· Visionaries who don’t have shareholders and quarterly profit targets to meet.
· People who are willing to take real risks – not people who take fake financial risks with other people’s money.
There isn’t a cabal of billionaires trying to carve up the world?
· I told you we’d get to the conspiracies.
· No, I genuinely don’t think so. These guys have as much – in their opinion, probably more – to lose if we don’t fix the way we approach the future.
· Which is why they’re trying to buy up southern New Zealand.
· Their comapnies need consumers. People with money in the bank, or at least in the blockchain.
· What there most definitely is, is jockeying for position and prominence.
· And those guys are much more likely to have self-interest at heart, or at least the interest of the companies they represent, than they are the so-called greater good.
· That’s why I mentioned earlier that I find it frightening the definition of visionary is so narrow.
Isn’t it human nature to want to have a single, simple source to digest?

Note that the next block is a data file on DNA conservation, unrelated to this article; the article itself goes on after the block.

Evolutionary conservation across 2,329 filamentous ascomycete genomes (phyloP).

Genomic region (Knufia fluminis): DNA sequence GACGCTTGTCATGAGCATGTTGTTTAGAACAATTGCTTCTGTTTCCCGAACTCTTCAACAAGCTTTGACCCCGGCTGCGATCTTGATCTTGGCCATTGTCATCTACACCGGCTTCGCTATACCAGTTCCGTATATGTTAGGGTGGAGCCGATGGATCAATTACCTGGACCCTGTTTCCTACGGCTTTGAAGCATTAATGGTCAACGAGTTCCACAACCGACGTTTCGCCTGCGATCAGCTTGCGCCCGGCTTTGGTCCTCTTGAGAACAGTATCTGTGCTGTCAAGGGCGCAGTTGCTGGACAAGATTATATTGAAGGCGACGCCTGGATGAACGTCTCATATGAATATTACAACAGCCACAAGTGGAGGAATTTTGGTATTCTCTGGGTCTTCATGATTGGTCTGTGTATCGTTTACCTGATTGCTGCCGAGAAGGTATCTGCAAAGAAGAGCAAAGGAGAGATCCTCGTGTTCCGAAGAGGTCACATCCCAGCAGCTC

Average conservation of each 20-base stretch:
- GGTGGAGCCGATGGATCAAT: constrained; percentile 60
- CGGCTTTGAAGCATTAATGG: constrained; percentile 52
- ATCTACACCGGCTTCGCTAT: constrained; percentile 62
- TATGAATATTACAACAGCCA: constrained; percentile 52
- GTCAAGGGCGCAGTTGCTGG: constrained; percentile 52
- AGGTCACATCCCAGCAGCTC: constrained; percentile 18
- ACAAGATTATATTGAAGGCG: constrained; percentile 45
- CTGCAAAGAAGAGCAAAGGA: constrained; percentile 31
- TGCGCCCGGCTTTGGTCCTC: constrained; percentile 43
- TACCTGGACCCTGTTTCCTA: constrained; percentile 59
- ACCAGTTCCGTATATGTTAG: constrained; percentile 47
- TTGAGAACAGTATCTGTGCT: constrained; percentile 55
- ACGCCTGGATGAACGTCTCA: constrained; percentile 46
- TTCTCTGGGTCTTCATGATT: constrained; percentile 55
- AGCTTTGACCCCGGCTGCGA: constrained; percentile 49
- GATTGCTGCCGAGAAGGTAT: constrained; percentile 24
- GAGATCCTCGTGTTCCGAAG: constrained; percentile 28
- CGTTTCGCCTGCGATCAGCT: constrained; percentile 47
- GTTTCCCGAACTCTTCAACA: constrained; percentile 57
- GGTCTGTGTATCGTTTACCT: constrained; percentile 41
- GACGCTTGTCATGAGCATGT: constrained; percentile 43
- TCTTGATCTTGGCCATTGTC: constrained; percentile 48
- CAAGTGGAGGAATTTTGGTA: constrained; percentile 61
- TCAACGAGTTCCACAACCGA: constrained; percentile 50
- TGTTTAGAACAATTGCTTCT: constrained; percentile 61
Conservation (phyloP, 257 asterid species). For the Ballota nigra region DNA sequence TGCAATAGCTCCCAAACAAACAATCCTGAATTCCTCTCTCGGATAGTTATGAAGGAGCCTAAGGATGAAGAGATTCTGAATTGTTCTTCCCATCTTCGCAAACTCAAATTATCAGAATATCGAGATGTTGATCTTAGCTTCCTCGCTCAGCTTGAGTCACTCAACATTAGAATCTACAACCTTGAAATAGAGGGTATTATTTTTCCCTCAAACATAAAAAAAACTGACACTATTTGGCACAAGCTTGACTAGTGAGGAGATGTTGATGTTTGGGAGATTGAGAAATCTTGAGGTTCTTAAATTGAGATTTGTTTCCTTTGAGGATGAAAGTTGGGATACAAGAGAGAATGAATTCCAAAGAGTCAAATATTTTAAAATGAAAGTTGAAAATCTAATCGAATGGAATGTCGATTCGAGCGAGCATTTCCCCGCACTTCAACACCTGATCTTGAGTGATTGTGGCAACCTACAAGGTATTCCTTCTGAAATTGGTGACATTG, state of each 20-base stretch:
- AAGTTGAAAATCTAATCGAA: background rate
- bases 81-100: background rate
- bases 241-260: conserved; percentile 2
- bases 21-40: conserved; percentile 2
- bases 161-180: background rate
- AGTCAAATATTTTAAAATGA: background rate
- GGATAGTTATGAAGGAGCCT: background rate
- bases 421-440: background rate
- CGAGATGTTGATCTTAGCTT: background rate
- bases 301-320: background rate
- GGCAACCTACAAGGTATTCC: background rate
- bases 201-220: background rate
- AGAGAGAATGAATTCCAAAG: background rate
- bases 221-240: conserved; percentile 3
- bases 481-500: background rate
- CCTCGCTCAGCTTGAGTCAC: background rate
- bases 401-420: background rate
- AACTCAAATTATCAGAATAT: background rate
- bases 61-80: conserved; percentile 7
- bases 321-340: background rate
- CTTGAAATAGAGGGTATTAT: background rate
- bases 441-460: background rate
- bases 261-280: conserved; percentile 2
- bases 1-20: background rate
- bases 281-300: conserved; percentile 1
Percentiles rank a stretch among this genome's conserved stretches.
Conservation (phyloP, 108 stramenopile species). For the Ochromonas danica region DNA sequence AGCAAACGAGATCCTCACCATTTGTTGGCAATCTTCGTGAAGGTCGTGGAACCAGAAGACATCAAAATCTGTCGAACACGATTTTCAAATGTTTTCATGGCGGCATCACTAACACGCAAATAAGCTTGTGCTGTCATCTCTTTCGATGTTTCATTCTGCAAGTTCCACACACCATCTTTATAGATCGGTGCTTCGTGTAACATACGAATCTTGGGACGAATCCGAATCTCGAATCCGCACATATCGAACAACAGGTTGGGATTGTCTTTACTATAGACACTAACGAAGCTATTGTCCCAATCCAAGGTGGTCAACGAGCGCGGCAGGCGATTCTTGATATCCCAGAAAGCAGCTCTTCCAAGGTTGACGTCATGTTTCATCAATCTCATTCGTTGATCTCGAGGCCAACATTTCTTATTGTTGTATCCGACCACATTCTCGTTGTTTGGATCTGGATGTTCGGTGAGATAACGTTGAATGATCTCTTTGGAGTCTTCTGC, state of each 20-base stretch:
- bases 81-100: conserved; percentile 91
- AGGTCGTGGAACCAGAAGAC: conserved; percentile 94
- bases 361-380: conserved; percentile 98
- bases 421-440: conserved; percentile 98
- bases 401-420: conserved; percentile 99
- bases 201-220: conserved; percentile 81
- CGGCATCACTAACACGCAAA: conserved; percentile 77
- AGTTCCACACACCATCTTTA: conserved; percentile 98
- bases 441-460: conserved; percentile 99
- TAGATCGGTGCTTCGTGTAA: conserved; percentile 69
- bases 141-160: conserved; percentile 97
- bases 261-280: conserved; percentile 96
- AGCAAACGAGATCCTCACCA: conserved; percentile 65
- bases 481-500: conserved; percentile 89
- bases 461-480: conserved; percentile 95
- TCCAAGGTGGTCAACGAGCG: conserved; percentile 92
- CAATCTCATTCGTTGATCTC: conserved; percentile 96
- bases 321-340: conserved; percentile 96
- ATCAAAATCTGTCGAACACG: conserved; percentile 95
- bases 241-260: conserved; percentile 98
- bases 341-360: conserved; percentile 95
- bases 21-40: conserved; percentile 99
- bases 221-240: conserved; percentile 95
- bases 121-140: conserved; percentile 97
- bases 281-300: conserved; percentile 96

· Like ketchup?
· Yes, and those are the traits in us that tend to lead us towards following demagogues.
· We forget that organisations can be just as visionary as individuals.
· Look at one of my favourite institutions: NASA.
· Look at all the fantastic things that NASA has achieved for the world.
· Not simply in terms space exploration. But all of the associated technological accomplishments that have come with those extra terrestrial advances.
· Who would have thought of gravity independent ink so that pens would work?
· Russian cosmonauts just used pencils.
You’d like to see a bigger role for independent or publicly funded institutions?
· I said this before: We’ve allowed companies to whitewash the history of technology in a way.